Our Global Mission Statement is, to empower those within local communities wherever they be in the world, with the ability to tell their own stories through film. Not only do we wish to celebrate communities via their stories and bring them to the screen, but in doing so, enable the creation of vibrant film production employment hubs in those local communities.
This entire production of The Volcano’s Last Wish will take about one year to complete. Currently, we’re in the post-production stage of this film.
We have completed the director’s ‘rough-cut’. We’re hoping to be able to count on your generous financial support to finish post-production by the end of November 2019.
We believe film and culture can improve understanding and foster communication between peoples of diverse cultures, races, and lifestyles, while at the same time serving as a vehicle to initiate dialogue on the critical issues of our times.
VISION / STYLE / APPROACH / AESTHETIC
''As a writer and film director, I am driven to help preserve the cultural legacy of my people. I have the support of the people in Cha das Caldeiras, the MSMU faculty, the film professionals from BadWest Filmmakers, International Documentary Association, Pan African Film & Arts Festivals, Director Guild of America, FESPACO, International Cinematographers Guild, etc. Also, I am actively involved in Cape Verdean diaspora communities, namely in the USA, Argentina, Brazil, Portugal, Holland, France, Italy, Spain, and Africa.
My vision forThe Volcano’s Last Wish is to make the film look as authentic and raw as possible, and I want to reflect that through the look of the film. I envision this film being in both color and BW. The film will also include archive footage and several VFX such as motion graphics and animation.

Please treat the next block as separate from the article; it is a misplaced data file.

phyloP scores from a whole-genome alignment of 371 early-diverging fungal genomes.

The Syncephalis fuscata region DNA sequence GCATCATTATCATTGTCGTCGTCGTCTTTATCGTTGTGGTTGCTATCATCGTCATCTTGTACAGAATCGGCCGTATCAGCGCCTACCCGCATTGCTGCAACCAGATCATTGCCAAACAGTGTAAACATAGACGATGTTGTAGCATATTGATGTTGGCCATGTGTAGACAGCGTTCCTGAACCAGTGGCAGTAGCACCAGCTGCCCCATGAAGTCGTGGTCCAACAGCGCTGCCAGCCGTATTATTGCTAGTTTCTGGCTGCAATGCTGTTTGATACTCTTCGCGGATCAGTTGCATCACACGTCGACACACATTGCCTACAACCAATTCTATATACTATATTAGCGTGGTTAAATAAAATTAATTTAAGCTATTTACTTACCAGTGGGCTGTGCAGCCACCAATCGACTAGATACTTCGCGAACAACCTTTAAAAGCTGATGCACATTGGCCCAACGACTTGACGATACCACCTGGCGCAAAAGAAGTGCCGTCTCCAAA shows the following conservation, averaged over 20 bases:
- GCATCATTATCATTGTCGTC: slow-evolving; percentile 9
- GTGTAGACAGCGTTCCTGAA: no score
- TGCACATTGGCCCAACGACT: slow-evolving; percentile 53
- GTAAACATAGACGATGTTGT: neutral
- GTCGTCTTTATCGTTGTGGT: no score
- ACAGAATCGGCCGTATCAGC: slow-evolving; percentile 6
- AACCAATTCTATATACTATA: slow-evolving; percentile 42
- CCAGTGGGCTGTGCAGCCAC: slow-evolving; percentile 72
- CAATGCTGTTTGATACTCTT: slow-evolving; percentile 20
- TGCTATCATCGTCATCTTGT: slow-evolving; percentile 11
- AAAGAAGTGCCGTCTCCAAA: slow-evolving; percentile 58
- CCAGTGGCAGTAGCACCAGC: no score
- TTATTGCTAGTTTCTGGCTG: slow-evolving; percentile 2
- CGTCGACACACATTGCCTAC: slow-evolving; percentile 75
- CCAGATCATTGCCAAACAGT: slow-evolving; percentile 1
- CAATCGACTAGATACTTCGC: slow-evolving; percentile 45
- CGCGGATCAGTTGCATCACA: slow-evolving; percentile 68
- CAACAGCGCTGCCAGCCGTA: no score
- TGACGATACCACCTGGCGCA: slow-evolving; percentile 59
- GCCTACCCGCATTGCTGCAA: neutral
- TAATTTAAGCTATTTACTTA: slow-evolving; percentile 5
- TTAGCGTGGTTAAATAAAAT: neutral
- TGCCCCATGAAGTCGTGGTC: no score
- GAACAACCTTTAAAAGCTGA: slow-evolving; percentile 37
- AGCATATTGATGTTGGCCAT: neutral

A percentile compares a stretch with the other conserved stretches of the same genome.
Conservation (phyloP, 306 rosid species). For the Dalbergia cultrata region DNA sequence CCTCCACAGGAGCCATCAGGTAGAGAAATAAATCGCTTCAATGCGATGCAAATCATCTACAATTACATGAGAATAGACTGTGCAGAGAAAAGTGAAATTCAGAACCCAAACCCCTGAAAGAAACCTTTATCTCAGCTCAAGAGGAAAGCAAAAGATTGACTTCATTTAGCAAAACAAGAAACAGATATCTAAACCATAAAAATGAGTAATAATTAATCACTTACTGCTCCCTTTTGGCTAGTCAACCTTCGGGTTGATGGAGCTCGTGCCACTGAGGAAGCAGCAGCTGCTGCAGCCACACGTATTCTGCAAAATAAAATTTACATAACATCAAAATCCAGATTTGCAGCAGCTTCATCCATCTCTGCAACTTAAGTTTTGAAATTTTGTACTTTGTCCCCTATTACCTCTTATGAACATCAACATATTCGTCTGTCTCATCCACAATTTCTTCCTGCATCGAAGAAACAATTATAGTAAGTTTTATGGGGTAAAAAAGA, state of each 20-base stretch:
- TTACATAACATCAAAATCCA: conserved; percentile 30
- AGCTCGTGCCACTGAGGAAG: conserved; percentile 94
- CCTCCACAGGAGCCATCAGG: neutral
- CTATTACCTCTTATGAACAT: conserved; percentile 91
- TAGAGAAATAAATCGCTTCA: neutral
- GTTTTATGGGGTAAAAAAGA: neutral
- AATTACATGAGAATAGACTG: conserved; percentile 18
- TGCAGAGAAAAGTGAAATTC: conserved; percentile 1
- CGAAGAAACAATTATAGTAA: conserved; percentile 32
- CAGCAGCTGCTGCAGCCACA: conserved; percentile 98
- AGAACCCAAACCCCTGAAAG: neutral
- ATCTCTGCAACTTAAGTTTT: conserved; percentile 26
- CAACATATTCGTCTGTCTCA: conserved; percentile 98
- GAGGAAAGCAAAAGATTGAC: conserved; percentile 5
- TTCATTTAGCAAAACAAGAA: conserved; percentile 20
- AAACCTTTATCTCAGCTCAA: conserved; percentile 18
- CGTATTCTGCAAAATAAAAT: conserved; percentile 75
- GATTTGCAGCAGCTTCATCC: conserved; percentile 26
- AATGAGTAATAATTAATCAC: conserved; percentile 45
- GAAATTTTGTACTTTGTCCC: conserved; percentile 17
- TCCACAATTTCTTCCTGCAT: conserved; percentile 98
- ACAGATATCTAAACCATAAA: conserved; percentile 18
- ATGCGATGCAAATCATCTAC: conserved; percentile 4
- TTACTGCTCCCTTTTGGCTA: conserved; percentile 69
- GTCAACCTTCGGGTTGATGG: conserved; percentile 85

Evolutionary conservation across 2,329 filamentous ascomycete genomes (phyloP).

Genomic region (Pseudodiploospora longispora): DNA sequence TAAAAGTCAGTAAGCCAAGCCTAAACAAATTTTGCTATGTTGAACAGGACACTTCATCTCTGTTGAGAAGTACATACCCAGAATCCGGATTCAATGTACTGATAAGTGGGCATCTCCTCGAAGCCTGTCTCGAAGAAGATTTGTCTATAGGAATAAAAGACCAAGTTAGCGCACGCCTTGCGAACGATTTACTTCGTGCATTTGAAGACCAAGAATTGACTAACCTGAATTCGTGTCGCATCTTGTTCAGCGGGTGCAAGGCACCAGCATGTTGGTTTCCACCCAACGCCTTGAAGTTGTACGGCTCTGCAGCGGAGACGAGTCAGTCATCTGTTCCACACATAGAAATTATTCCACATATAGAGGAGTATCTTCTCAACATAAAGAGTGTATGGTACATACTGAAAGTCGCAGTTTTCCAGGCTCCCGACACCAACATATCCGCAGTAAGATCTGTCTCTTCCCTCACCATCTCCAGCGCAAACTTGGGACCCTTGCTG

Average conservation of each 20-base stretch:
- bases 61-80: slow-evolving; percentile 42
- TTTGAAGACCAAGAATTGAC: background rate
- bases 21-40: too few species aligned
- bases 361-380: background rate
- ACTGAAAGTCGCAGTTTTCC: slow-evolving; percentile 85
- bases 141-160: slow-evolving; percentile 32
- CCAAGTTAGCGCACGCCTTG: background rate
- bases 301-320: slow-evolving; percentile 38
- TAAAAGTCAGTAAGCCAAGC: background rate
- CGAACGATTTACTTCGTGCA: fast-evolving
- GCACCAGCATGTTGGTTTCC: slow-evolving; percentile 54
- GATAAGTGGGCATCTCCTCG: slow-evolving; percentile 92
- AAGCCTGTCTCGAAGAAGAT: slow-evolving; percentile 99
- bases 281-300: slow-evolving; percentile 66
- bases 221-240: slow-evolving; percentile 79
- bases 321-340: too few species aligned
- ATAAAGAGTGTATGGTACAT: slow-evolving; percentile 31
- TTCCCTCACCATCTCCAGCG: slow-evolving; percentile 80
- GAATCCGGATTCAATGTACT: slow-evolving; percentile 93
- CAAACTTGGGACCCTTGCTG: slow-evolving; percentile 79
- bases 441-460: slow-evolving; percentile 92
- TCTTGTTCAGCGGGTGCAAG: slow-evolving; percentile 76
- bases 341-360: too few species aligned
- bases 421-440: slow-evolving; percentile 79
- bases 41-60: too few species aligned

This a story about my village Cha das Caldeiras and its people, and I want it to be a powerful and touching message to the villagers and the upcoming generation.
The film begins when Mr. Musa-Maximiano gives Michel an 8mm film camera and then asks him to record the village’s story and legacy. He wants to pass on this important mission to an unsuspecting, yet earnestly open, Michel.
Visually, I want to make the film colorful and attractive to any audience by showing how the villagers celebrate life in all its forms – past, present, and future. The film will interrogate what the volcano represents to the village and how they keep the family’s legacy through Michel’s footage. The lifting of a glass to make a toast on top of the one of the most lunatic and exotic place on the earth.
In terms of cinematography style, I used manual mode focus, as well as a handheld camera to follow a character and capture more personal reactions. I also employed many moving cameras, and drones. Regarding lighting, I used a mix of natural and artificial lights.
The majority of the movie was shot with Canon EOS C500 and Canon EOS 5D Mark IV, a full-frame CMOS sensor with the following settings: 4K, 24p, and ISO 500/800. Regarding lenses, I used Canon EF 24-105mm f/4L USM Lens and Rokinon CV16M-C 16mm T2.2 Cine EF Mount for landscape, 35mm, 50mm, 85mm, and 135mm.
My mission is to tell stories that may not otherwise be heard and to give a voice to those who do not have access to mass media. I am a dedicated indie filmmaker who produces films focusing on unsung stories that make a difference in the lives of people around the world. One of my goals, as I move forward in my career as a progressive independent filmmaker, is to balance education with entertainment by making this film engaging without losing any of the power contained in Musa’s legacy and message”. Says filmmaker Guenny K. Pires.